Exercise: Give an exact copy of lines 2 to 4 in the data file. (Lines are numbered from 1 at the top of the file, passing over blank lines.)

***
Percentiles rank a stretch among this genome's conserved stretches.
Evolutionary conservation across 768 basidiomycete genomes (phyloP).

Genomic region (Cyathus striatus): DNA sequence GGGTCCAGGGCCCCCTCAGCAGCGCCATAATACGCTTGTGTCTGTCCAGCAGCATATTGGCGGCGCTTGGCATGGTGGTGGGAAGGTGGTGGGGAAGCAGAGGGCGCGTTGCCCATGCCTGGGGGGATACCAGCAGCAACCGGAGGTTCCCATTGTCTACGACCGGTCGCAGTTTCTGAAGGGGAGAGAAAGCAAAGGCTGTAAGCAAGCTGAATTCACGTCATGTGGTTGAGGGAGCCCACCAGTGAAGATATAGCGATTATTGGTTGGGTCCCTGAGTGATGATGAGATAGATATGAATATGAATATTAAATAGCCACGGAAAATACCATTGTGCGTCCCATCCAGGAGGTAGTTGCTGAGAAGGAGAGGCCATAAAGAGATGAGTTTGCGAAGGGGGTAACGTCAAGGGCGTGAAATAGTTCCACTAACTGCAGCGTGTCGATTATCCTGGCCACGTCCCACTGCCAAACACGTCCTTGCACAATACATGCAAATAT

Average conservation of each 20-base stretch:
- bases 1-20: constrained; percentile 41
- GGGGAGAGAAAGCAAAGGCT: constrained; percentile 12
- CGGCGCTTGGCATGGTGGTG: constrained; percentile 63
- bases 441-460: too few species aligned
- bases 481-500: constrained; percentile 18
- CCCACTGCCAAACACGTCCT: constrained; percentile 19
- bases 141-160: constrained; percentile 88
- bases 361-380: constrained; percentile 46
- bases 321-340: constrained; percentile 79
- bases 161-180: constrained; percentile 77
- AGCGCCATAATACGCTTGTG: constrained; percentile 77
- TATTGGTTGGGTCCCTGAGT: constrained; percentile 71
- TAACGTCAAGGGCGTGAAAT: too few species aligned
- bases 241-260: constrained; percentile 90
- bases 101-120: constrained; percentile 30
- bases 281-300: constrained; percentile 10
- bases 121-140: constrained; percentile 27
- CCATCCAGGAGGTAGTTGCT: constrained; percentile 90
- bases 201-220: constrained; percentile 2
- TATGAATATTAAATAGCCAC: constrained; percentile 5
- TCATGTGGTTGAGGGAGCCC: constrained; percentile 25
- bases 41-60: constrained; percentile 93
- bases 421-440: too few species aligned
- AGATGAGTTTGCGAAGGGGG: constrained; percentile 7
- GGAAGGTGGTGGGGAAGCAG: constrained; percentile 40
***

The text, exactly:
Evolutionary conservation across 768 basidiomycete genomes (phyloP).

Genomic region (Cyathus striatus): DNA sequence GGGTCCAGGGCCCCCTCAGCAGCGCCATAATACGCTTGTGTCTGTCCAGCAGCATATTGGCGGCGCTTGGCATGGTGGTGGGAAGGTGGTGGGGAAGCAGAGGGCGCGTTGCCCATGCCTGGGGGGATACCAGCAGCAACCGGAGGTTCCCATTGTCTACGACCGGTCGCAGTTTCTGAAGGGGAGAGAAAGCAAAGGCTGTAAGCAAGCTGAATTCACGTCATGTGGTTGAGGGAGCCCACCAGTGAAGATATAGCGATTATTGGTTGGGTCCCTGAGTGATGATGAGATAGATATGAATATGAATATTAAATAGCCACGGAAAATACCATTGTGCGTCCCATCCAGGAGGTAGTTGCTGAGAAGGAGAGGCCATAAAGAGATGAGTTTGCGAAGGGGGTAACGTCAAGGGCGTGAAATAGTTCCACTAACTGCAGCGTGTCGATTATCCTGGCCACGTCCCACTGCCAAACACGTCCTTGCACAATACATGCAAATAT

Average conservation of each 20-base stretch: